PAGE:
- Much of Asia’s growth in recent years has been built on a foundation of strategic stability, but that is under threat in a series of potential flashpoints
- Leaders and policymakers must know it is dangerously irresponsible to risk lives and livelihoods in the hope of scoring points against their opponents
For many years, Asia has seen the dawn break at the start of a new year on a land of relative peace and prosperity. This year, however, the morning sky is clouded with ominous signs of uncertainty and perhaps coming storms.
This is unusual for a region which has been mainly at peace since the Vietnam war ended nearly 50 years ago and has been seen as a poster child for economic development ever since. Hong Kong-based security consultant Steve Vickers and Associates (SVA) said in analysis published on January 9 that geopolitical risks in Asia are “at their highest level in years, with significant implications for the business climate”.
The malaise is not confined to Asia or business, however. As the World Bank’s chief economist Indermit Gill put it on the release, also on January 9, of the latest Global Economic Prospects report, “Without a major course correction, the 2020s will go down as a decade of wasted opportunity.”
As SVA noted, “much of Asia’s growth in recent years has rested on strategic stability”. Cooperation among states and businesses enabled the integration of manufacturing processes across national borders. This was also aided by stable and safe shipping and other transport ties.
However, what we see now is shipping being disrupted, and not only in the Suez Canal and the Red Sea, which are vital to linking Asia with Europe. There are also threats closer to home in the shape of risks in the Taiwan Strait and in other Asia-Pacific sea lanes.
The trade and investment wars that have characterised the US-China relationship during the Biden and Trump administrations are changing shape into something more dangerous, and that could come to a head in 2024.
As the SVA report observes, tensions, blockades or even conflict could undermine willingness to cooperate across national borders and directly impede the free flow of goods while adding to the costs of shipping. The implications for business would be particularly serious in the case of China, Taiwan, South Korea, Vietnam and Thailand, among others.
Logistical threats are only a small part of the darkening picture. Geopolitical risks are growing, and even in Japan – long considered an island of stability in Asia – the spectre of political instability is growing too large to ignore. The Japanese government’s image has been tarnished by a fundraising scandal at the heart of the Liberal Democratic Party, whose rule has been almost uninterrupted since World War II.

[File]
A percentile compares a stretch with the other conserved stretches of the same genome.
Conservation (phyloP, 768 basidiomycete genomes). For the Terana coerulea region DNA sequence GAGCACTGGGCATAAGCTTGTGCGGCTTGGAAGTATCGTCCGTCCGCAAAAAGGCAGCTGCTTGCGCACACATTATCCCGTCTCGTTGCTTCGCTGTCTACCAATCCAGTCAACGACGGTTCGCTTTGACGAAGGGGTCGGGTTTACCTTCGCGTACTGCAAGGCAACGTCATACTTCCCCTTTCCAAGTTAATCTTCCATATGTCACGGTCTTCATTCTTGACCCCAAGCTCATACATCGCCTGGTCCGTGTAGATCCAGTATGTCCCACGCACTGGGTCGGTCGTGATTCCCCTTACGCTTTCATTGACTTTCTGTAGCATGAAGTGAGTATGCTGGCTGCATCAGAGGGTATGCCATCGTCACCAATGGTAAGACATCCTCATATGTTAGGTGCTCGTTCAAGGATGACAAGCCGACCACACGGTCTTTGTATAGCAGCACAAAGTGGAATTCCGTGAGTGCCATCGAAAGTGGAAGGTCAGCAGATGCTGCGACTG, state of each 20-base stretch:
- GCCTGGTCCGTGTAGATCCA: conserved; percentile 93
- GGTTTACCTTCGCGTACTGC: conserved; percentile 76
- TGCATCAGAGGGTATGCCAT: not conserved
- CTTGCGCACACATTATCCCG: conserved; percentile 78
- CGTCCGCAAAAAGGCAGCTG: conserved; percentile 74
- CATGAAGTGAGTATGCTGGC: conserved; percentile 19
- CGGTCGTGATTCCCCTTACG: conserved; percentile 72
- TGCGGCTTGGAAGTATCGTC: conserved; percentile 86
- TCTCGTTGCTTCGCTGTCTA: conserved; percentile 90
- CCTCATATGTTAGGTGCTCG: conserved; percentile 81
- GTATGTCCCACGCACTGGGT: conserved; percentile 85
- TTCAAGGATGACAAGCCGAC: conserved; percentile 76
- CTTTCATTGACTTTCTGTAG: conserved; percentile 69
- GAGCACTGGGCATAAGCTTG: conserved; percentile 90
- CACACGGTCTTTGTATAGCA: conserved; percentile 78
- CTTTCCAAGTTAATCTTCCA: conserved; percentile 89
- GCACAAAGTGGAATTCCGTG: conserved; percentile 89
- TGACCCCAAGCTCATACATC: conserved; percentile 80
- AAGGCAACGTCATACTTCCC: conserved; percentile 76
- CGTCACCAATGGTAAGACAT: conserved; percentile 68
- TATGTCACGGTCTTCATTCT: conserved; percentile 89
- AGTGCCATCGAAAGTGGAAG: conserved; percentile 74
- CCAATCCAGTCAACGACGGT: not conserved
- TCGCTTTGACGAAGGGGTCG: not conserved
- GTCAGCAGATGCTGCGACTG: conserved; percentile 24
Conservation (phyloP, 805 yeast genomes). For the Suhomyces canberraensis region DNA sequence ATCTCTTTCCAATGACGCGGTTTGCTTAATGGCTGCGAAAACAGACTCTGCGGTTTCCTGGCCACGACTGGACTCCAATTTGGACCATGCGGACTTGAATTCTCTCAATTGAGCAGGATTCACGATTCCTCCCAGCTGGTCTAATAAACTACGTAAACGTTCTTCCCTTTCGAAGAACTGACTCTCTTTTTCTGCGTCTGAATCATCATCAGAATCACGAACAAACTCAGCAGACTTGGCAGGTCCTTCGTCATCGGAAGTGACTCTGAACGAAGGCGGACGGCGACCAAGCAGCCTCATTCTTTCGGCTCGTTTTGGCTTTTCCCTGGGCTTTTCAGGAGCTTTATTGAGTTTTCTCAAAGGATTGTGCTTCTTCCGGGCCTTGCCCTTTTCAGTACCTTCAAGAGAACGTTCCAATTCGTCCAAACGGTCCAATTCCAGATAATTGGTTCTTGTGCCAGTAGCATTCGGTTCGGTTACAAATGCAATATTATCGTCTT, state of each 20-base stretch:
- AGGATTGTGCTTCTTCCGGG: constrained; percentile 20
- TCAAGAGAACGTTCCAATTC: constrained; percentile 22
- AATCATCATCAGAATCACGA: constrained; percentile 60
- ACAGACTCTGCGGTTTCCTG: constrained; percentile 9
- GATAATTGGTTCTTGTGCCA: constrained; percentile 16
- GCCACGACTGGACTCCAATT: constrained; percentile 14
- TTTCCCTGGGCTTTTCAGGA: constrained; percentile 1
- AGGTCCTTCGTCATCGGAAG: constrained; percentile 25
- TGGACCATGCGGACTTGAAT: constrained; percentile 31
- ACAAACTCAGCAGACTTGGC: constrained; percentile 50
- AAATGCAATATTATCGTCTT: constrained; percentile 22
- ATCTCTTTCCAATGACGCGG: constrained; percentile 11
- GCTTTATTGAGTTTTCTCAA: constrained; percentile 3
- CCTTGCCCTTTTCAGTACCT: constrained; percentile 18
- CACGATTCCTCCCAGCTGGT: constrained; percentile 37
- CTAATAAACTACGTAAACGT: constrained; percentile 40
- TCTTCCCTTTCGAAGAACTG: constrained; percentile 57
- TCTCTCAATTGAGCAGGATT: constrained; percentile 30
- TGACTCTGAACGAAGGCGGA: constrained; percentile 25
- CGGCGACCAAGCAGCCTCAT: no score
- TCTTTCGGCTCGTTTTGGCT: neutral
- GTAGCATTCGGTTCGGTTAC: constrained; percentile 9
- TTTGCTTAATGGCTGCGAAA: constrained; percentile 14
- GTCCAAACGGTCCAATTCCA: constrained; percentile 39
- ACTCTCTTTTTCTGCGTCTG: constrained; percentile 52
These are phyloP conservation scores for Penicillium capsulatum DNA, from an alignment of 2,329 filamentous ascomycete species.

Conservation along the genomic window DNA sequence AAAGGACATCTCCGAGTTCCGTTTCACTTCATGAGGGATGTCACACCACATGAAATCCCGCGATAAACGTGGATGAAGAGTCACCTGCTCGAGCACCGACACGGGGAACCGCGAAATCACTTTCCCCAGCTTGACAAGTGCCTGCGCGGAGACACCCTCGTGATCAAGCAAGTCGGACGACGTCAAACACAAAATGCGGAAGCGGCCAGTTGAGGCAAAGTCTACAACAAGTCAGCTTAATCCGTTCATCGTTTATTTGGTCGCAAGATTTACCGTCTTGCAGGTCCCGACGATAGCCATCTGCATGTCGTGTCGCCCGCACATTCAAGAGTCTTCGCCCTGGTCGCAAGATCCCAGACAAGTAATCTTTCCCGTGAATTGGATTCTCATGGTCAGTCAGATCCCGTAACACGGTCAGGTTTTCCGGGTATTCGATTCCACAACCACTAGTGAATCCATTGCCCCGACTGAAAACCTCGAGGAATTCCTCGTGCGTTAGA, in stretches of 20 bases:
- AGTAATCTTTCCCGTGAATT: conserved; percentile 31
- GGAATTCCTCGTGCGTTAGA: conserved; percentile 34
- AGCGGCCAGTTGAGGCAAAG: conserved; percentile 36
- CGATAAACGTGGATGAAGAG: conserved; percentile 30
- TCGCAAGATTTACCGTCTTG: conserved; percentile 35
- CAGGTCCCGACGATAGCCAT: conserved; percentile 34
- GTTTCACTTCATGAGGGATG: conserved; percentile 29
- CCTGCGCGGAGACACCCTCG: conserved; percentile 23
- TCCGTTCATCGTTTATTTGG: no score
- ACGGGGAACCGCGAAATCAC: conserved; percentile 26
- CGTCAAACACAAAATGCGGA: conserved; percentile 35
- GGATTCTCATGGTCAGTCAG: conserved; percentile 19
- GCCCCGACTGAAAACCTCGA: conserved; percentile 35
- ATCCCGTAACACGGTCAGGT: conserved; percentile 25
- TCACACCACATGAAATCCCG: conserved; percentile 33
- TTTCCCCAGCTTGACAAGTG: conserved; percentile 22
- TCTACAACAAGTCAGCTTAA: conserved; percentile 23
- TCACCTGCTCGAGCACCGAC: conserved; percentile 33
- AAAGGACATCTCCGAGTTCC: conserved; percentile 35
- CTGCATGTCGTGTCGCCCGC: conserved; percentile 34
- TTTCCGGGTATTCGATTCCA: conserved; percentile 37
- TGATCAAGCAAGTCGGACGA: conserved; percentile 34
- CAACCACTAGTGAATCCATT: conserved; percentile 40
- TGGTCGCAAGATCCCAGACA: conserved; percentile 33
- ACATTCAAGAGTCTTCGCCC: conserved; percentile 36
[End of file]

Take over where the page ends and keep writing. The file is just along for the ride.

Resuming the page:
This risks triggering a bigger political crisis. As I wrote recently, if political developments in Japan call into question its stability, the country might come to be viewed as an unpredictable and unreliable partner.
The SVA report also acknowledges that “Japan’s political stability is now somewhat in doubt” owing to the scandal related to illicit fundraising which has already claimed four cabinet ministers. Prime Minister Fumio Kishida faces serious distraction in the coming months and could fall as a result.
This is happening at the same time as US-China relations continue to be highly strained despite efforts by both sides to achieve some kind of rapprochement. The United States arguably needs Japan to be a source of a stability now more than ever, but the latter’s being seen as entering a period of political uncertainty could in turn affect perceptions in China and elsewhere of its ability to respond effectively to any regional crisis.
Storm clouds are also gathering elsewhere in the Asia-Pacific region. What appear to be small, sudden splashes of rain in the form of scattered maritime incidents could quickly turn into damaging storms of huge proportions. One such concern relates to the situation in the South China Sea and the growing frequency of close encounters between Chinese and Philippine vessels in contested waters.
The risk of an accident in these waters escalating into armed conflict is rising, particularly if China comes to the conclusion that the use of its maritime militia or coastguard would not provoke a military response. This issue is all the more pressing as the Philippines – a treaty ally of the US – has bolstered its military links with Washington in the context of increasing Chinese pressure.
It is also worth remembering that the issues around Taiwan, the South China Sea and the East China Sea are all closely linked. Consider that the US is seeking access to sites in northern Luzon in the Philippines which it could use as a base from which to operate in the event of fighting breaking out in the Taiwan Strait.
In the meantime, these growing regional stresses are occurring in the context of a slowing global economy. The World Bank noted in its report, “As the world nears the midpoint of what was intended to be a transformative decade for development, the global economy is set to rack up a sorry record by the end of 2024 – the slowest half-decade of GDP growth in 30 years”.
The risk of a global recession has receded, largely because of the strength of the US economy, but mounting geopolitical tensions could create fresh near-term hazards for the world economy.
The unmistakable message to national leaders and other policymakers in all this is that it is dangerously irresponsible to play games in the hope of scoring points against their opponents. Playing with people’s lives and livelihoods is not a sport.
Anthony Rowley is a veteran journalist specialising in Asian economic and financial affairs